Physician, know thyself
In 2014, to address the GMC’s avowed aim that “[Tomorrow’s doctors will] continually and systematically reflect on practice” (GMC 2009), Pilgrim Projects/Patient Voices created and ran an SSC at Kings College London, based on our earlier work at the University of Leicester Medical School (www.patientvoices.org.uk/lssc.htm) to provide a group of third-year medical students with the opportunity, environment, support and skills with which to create reflective digital stories of experiences that have affected them. We, together with the students and staff from Kings’ College London, are currently preparing a paper on the development, progress and experience of the SSC, to be submitted for publication later in 2014.
This is Bethany’s story.
The everlasting gift
This is Mij’s story.
One Wednesday afternoon
This is Nielsen’s story.
The human race
A medical education can feel like a race to fill in your student logbook. Then, one day, in one moment of irreversible change, Chidi comes to understand that there is another, parallel, more personal race being run…
As a young medical student, David has a professional interest and expertise in his grandfather’s developing Alzheimer’s. Then, one day, a personal experience brings home to him the delicate balance between personal and professional that all doctors must tread.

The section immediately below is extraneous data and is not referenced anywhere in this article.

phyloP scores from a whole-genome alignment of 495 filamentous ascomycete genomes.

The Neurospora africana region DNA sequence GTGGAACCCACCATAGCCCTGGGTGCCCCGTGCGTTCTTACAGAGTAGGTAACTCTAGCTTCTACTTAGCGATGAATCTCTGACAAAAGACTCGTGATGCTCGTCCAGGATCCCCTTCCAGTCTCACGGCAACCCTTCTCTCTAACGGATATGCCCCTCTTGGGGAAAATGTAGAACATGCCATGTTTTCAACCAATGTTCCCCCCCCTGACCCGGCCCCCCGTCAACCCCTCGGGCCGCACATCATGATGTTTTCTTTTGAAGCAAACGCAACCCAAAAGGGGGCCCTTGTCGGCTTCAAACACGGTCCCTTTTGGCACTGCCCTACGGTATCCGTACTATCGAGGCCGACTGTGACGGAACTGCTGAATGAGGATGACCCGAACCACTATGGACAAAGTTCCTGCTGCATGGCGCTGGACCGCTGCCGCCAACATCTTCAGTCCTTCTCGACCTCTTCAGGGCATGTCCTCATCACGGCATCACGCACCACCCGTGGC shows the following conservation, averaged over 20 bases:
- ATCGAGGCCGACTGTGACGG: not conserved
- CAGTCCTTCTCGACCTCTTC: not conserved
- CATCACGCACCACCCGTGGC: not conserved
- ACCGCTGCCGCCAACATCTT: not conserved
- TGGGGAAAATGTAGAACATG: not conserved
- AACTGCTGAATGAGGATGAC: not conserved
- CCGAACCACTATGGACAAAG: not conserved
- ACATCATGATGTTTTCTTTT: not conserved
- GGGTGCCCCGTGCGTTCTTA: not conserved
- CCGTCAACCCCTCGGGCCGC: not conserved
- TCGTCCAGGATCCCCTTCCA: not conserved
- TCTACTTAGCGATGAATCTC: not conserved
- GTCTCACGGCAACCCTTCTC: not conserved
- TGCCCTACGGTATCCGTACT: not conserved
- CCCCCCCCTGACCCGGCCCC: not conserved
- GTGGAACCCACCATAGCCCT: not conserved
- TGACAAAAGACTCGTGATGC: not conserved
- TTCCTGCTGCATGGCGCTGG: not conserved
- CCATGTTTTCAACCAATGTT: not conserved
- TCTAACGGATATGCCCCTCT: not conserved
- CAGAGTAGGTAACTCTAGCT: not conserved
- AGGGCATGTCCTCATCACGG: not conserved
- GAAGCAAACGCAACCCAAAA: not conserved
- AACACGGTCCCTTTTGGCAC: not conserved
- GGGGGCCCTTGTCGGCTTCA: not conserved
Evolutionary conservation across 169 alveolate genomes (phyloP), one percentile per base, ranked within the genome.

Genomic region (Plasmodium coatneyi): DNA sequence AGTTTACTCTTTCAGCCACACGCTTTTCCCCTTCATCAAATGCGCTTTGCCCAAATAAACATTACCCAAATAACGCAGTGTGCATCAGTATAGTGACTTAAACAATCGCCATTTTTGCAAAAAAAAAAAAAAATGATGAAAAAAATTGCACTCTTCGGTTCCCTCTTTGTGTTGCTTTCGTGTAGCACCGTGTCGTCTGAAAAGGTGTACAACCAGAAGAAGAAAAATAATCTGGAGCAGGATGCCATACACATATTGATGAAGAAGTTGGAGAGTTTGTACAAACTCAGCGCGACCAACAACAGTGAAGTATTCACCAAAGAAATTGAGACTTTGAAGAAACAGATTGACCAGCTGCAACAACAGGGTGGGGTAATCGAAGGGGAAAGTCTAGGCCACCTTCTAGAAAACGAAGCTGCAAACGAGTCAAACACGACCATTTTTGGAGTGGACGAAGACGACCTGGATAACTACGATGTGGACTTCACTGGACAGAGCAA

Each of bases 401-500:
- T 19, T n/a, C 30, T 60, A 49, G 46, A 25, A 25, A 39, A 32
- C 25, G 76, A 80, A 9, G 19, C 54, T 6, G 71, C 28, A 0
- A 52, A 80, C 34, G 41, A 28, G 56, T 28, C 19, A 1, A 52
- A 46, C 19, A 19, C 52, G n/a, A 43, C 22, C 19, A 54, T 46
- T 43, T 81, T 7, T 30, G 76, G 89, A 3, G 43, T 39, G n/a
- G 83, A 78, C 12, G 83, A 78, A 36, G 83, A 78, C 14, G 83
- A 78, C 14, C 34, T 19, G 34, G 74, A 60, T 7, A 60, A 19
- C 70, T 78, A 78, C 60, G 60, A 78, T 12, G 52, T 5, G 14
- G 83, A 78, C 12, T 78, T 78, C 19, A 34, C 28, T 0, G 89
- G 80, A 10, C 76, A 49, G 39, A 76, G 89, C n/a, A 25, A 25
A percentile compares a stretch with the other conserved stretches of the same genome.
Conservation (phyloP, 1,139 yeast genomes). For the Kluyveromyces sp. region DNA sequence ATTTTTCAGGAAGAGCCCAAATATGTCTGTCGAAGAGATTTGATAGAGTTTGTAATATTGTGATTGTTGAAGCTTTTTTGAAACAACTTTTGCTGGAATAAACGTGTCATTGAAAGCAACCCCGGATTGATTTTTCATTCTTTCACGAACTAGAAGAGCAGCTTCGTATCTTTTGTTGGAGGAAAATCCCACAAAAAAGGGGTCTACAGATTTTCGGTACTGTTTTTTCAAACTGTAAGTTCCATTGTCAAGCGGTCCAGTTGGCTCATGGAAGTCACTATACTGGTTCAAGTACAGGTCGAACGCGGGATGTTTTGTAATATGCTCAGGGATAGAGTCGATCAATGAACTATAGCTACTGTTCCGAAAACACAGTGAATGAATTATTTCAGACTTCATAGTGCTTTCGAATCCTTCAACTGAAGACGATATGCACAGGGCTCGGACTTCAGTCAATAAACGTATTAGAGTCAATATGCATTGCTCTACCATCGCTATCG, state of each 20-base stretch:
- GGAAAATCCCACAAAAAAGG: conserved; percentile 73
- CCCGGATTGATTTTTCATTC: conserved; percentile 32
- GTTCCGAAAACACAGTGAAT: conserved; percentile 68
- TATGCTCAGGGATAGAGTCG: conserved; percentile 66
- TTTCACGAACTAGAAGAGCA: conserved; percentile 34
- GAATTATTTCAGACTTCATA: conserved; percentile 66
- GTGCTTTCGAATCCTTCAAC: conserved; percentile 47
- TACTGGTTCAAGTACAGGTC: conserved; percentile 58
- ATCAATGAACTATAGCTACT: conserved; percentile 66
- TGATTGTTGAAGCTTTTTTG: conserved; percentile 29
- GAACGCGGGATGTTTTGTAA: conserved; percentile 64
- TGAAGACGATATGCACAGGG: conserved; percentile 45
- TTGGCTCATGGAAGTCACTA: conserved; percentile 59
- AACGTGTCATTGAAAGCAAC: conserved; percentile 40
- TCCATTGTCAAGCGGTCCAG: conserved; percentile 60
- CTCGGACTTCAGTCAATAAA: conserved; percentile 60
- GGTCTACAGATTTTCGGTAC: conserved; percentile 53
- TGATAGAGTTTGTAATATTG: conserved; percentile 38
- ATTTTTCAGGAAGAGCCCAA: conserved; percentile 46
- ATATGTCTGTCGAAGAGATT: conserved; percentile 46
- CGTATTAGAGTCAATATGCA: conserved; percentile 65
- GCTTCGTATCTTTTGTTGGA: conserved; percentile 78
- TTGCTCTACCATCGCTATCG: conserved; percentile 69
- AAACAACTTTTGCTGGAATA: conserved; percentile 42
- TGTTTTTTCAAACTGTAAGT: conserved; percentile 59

I know a girl…
Lizzie’s story is a powerful and affecting evocation of the experience of Anorexia, told with the awareness that a medical education brings.
I’m sorry, I have to go
The education of medical students within practising hospitals is an essential part of their studies, but can sometimes leave the student with conflicting pressures and motivations.
What can I say?
Flow charts, differential diagnosis these are all essential skills for a medical student to learn and master. But what happens when the flow chart runs out?
The life of a medical student can feel frenetic, pressured, driven, a movie shifting from slow motion to fast forward in the blink of an eye. One day, Chidi’s own personal movie hits pause, and he learns something crucial.
How are you?
How does a professional engage with a patient? One day, David learns that a few short words can be the catalyst for opening up a crucial dialogue with a patient.
Bells and whistles
Young medical students, young patients. They are all human beings with feelings, fears and aspirations. That’s brought home to Mark one day by his reflection on one of the most universal of modern possessions.